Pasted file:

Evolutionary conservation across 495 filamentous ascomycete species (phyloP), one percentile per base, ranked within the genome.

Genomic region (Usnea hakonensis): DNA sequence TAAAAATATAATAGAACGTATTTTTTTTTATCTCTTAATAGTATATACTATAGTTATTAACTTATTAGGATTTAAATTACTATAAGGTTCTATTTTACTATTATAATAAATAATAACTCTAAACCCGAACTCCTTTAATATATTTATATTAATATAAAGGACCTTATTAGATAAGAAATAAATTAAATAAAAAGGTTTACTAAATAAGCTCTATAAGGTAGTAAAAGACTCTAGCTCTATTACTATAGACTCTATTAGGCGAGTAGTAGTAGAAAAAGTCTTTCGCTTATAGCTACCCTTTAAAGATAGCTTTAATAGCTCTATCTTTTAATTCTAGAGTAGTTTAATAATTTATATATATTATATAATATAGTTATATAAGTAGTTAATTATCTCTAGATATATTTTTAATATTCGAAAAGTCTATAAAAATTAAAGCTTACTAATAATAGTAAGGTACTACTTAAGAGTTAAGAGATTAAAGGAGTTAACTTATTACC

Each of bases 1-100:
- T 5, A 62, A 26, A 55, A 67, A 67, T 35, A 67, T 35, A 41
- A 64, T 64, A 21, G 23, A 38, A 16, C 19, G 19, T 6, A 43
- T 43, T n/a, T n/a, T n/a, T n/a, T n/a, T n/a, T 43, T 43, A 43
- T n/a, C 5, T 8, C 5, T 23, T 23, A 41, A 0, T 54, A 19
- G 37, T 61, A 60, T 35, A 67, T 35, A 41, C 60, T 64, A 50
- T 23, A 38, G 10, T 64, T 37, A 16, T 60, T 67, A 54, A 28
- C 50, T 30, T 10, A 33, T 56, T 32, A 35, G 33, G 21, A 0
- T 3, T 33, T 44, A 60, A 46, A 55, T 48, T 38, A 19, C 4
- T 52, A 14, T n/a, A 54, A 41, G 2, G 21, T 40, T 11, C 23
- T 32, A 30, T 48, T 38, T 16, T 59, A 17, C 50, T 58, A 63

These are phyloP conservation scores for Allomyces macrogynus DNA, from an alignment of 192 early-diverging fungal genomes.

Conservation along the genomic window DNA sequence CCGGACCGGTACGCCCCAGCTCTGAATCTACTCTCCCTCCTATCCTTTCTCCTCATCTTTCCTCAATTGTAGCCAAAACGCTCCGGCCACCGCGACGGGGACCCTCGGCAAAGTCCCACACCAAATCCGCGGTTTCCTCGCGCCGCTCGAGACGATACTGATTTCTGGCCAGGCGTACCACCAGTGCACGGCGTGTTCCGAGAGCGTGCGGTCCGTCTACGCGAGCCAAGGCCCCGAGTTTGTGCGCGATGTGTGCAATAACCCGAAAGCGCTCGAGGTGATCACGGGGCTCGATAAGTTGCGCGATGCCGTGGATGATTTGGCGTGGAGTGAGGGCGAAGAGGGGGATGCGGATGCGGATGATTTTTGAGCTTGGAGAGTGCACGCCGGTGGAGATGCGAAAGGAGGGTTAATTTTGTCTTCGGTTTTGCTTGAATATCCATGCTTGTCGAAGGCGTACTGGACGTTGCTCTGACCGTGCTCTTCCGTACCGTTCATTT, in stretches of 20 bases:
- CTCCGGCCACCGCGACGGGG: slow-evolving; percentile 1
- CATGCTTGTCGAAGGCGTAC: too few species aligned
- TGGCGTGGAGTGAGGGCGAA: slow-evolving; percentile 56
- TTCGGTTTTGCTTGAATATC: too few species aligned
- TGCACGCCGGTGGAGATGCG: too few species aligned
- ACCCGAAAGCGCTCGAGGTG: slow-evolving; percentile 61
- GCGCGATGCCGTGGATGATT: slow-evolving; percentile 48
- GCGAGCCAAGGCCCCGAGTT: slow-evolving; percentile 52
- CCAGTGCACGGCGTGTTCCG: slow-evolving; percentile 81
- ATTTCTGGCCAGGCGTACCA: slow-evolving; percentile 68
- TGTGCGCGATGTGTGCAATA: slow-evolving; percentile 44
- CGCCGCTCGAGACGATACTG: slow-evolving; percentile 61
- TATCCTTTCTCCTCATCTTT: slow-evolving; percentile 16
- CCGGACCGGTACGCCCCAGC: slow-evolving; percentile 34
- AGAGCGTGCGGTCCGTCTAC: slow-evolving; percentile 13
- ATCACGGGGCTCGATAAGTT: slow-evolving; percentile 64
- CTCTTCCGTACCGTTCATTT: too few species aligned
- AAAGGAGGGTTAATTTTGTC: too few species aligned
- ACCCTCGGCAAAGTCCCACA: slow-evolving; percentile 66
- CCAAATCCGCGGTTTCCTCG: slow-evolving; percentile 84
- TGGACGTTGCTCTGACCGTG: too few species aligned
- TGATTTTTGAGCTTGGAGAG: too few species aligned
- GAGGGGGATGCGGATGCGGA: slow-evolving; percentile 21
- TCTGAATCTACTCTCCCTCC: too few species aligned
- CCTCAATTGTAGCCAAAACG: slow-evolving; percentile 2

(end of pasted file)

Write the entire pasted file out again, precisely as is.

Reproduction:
Evolutionary conservation across 495 filamentous ascomycete species (phyloP), one percentile per base, ranked within the genome.

Genomic region (Usnea hakonensis): DNA sequence TAAAAATATAATAGAACGTATTTTTTTTTATCTCTTAATAGTATATACTATAGTTATTAACTTATTAGGATTTAAATTACTATAAGGTTCTATTTTACTATTATAATAAATAATAACTCTAAACCCGAACTCCTTTAATATATTTATATTAATATAAAGGACCTTATTAGATAAGAAATAAATTAAATAAAAAGGTTTACTAAATAAGCTCTATAAGGTAGTAAAAGACTCTAGCTCTATTACTATAGACTCTATTAGGCGAGTAGTAGTAGAAAAAGTCTTTCGCTTATAGCTACCCTTTAAAGATAGCTTTAATAGCTCTATCTTTTAATTCTAGAGTAGTTTAATAATTTATATATATTATATAATATAGTTATATAAGTAGTTAATTATCTCTAGATATATTTTTAATATTCGAAAAGTCTATAAAAATTAAAGCTTACTAATAATAGTAAGGTACTACTTAAGAGTTAAGAGATTAAAGGAGTTAACTTATTACC

Each of bases 1-100:
- T 5, A 62, A 26, A 55, A 67, A 67, T 35, A 67, T 35, A 41
- A 64, T 64, A 21, G 23, A 38, A 16, C 19, G 19, T 6, A 43
- T 43, T n/a, T n/a, T n/a, T n/a, T n/a, T n/a, T 43, T 43, A 43
- T n/a, C 5, T 8, C 5, T 23, T 23, A 41, A 0, T 54, A 19
- G 37, T 61, A 60, T 35, A 67, T 35, A 41, C 60, T 64, A 50
- T 23, A 38, G 10, T 64, T 37, A 16, T 60, T 67, A 54, A 28
- C 50, T 30, T 10, A 33, T 56, T 32, A 35, G 33, G 21, A 0
- T 3, T 33, T 44, A 60, A 46, A 55, T 48, T 38, A 19, C 4
- T 52, A 14, T n/a, A 54, A 41, G 2, G 21, T 40, T 11, C 23
- T 32, A 30, T 48, T 38, T 16, T 59, A 17, C 50, T 58, A 63

These are phyloP conservation scores for Allomyces macrogynus DNA, from an alignment of 192 early-diverging fungal genomes.

Conservation along the genomic window DNA sequence CCGGACCGGTACGCCCCAGCTCTGAATCTACTCTCCCTCCTATCCTTTCTCCTCATCTTTCCTCAATTGTAGCCAAAACGCTCCGGCCACCGCGACGGGGACCCTCGGCAAAGTCCCACACCAAATCCGCGGTTTCCTCGCGCCGCTCGAGACGATACTGATTTCTGGCCAGGCGTACCACCAGTGCACGGCGTGTTCCGAGAGCGTGCGGTCCGTCTACGCGAGCCAAGGCCCCGAGTTTGTGCGCGATGTGTGCAATAACCCGAAAGCGCTCGAGGTGATCACGGGGCTCGATAAGTTGCGCGATGCCGTGGATGATTTGGCGTGGAGTGAGGGCGAAGAGGGGGATGCGGATGCGGATGATTTTTGAGCTTGGAGAGTGCACGCCGGTGGAGATGCGAAAGGAGGGTTAATTTTGTCTTCGGTTTTGCTTGAATATCCATGCTTGTCGAAGGCGTACTGGACGTTGCTCTGACCGTGCTCTTCCGTACCGTTCATTT, in stretches of 20 bases:
- CTCCGGCCACCGCGACGGGG: slow-evolving; percentile 1
- CATGCTTGTCGAAGGCGTAC: too few species aligned
- TGGCGTGGAGTGAGGGCGAA: slow-evolving; percentile 56
- TTCGGTTTTGCTTGAATATC: too few species aligned
- TGCACGCCGGTGGAGATGCG: too few species aligned
- ACCCGAAAGCGCTCGAGGTG: slow-evolving; percentile 61
- GCGCGATGCCGTGGATGATT: slow-evolving; percentile 48
- GCGAGCCAAGGCCCCGAGTT: slow-evolving; percentile 52
- CCAGTGCACGGCGTGTTCCG: slow-evolving; percentile 81
- ATTTCTGGCCAGGCGTACCA: slow-evolving; percentile 68
- TGTGCGCGATGTGTGCAATA: slow-evolving; percentile 44
- CGCCGCTCGAGACGATACTG: slow-evolving; percentile 61
- TATCCTTTCTCCTCATCTTT: slow-evolving; percentile 16
- CCGGACCGGTACGCCCCAGC: slow-evolving; percentile 34
- AGAGCGTGCGGTCCGTCTAC: slow-evolving; percentile 13
- ATCACGGGGCTCGATAAGTT: slow-evolving; percentile 64
- CTCTTCCGTACCGTTCATTT: too few species aligned
- AAAGGAGGGTTAATTTTGTC: too few species aligned
- ACCCTCGGCAAAGTCCCACA: slow-evolving; percentile 66
- CCAAATCCGCGGTTTCCTCG: slow-evolving; percentile 84
- TGGACGTTGCTCTGACCGTG: too few species aligned
- TGATTTTTGAGCTTGGAGAG: too few species aligned
- GAGGGGGATGCGGATGCGGA: slow-evolving; percentile 21
- TCTGAATCTACTCTCCCTCC: too few species aligned
- CCTCAATTGTAGCCAAAACG: slow-evolving; percentile 2